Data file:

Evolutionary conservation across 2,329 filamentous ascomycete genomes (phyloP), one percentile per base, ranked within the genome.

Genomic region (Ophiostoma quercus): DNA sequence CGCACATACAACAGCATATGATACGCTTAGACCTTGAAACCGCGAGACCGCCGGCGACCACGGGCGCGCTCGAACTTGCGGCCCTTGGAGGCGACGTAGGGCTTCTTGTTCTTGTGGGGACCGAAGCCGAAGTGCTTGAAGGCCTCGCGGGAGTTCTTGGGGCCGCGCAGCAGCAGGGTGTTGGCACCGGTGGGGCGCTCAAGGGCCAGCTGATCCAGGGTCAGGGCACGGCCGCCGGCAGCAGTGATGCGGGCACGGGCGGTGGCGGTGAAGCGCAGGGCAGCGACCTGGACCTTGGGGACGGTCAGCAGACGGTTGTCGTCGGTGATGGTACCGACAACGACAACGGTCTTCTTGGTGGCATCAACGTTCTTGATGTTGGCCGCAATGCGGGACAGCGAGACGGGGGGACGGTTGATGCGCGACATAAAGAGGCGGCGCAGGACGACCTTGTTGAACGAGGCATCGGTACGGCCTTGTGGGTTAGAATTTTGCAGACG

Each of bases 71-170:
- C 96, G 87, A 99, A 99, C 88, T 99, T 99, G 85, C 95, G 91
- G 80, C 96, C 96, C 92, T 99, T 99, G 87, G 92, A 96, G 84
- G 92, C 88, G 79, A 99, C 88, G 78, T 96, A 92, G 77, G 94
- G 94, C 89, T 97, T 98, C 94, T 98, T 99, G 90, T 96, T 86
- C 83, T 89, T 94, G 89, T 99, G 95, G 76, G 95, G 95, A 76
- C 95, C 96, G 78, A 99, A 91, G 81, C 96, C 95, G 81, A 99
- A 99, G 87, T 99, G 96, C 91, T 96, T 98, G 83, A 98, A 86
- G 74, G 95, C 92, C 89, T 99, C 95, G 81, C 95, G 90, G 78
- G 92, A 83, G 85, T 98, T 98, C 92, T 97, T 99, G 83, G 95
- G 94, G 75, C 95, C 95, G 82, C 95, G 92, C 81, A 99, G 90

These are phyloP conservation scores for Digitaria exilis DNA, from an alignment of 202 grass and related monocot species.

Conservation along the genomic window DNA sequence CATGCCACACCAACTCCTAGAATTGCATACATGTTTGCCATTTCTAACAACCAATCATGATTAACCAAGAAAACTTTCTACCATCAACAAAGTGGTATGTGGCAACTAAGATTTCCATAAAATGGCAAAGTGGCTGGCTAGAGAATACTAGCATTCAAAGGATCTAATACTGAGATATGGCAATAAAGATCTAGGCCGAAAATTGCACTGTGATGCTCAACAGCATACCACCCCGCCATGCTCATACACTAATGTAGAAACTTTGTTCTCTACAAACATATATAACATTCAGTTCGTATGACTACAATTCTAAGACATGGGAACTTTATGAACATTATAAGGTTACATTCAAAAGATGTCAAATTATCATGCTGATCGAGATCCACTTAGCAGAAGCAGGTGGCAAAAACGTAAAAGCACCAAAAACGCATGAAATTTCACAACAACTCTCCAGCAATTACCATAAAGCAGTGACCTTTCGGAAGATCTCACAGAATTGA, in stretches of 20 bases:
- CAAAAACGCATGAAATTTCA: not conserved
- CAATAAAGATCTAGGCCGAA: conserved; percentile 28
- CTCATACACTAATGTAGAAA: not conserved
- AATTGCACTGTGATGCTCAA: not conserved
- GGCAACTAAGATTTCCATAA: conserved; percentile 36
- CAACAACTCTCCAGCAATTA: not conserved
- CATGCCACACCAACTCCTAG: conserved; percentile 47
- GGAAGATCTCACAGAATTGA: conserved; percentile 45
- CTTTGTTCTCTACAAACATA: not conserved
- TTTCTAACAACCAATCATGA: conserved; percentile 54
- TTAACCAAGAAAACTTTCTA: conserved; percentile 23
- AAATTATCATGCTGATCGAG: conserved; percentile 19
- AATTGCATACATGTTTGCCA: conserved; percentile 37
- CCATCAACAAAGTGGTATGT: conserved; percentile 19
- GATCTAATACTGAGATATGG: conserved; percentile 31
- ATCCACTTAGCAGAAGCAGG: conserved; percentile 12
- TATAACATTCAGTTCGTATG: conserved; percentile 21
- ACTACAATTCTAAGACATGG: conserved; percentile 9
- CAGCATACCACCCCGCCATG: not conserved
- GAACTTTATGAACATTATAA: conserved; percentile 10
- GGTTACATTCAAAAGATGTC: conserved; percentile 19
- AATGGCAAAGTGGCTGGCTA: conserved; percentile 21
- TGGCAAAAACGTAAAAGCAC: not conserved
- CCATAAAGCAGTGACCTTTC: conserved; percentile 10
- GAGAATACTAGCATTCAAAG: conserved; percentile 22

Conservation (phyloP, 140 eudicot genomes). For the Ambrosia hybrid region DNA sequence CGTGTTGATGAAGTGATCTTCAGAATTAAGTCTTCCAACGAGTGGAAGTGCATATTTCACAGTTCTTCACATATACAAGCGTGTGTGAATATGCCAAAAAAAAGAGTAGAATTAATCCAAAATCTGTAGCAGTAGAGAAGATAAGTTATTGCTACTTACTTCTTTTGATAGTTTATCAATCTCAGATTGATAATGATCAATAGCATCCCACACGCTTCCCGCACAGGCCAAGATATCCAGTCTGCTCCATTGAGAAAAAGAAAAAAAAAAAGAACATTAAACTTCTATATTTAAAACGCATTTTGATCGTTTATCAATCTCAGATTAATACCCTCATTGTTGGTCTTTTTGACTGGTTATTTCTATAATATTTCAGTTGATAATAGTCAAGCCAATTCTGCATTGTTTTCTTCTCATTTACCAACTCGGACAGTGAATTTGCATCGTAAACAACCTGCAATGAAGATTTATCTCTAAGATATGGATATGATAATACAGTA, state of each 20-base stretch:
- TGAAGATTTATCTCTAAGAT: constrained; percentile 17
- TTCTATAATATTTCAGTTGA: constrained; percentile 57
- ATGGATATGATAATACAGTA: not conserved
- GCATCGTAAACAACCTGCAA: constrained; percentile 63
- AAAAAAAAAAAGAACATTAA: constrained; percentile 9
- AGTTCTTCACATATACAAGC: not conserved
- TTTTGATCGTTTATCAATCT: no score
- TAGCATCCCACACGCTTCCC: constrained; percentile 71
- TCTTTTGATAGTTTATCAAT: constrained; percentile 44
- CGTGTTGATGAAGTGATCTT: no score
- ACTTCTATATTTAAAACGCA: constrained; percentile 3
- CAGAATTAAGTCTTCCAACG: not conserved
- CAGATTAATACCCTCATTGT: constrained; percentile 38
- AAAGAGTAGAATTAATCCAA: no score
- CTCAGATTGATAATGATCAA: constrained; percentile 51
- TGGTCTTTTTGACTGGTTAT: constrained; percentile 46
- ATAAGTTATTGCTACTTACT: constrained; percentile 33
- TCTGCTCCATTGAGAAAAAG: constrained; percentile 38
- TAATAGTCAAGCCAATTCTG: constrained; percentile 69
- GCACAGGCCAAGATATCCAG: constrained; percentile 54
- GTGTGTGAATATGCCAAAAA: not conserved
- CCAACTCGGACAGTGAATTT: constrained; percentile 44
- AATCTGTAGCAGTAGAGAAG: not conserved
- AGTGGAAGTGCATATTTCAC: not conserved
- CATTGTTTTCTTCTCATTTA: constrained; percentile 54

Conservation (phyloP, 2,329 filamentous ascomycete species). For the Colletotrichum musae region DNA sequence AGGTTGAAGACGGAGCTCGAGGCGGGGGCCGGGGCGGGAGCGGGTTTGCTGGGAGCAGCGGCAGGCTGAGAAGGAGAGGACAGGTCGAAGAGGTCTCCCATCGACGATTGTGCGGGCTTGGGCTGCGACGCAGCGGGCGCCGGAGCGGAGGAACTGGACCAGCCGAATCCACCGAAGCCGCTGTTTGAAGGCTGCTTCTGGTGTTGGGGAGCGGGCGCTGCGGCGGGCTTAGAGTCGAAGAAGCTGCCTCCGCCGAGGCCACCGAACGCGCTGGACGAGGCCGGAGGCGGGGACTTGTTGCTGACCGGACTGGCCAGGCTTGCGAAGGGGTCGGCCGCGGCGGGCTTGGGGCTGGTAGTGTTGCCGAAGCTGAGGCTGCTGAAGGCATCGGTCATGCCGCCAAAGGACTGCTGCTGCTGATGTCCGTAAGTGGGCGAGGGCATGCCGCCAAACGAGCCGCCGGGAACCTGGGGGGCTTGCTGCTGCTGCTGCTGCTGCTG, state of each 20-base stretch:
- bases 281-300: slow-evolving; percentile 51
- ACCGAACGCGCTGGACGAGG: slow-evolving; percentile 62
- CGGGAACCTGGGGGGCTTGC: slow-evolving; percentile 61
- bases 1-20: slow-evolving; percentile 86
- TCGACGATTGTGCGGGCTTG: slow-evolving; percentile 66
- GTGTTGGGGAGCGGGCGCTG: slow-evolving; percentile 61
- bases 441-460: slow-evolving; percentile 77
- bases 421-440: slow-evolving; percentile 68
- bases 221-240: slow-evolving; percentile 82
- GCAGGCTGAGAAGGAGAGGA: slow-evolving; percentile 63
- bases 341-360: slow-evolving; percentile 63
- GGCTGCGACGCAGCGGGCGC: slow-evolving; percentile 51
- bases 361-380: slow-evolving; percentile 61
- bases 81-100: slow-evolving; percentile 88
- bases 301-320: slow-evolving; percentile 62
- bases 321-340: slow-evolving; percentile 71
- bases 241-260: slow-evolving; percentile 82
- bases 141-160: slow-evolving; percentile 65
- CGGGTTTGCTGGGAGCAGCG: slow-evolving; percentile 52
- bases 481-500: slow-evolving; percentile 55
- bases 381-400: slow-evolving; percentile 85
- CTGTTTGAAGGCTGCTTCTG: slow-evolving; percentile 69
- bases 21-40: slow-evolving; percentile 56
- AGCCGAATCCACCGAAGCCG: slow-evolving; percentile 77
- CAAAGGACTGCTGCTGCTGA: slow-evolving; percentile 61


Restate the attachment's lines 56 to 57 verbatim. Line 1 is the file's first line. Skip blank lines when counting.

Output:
- CTCAGATTGATAATGATCAA: constrained; percentile 51
- TGGTCTTTTTGACTGGTTAT: constrained; percentile 46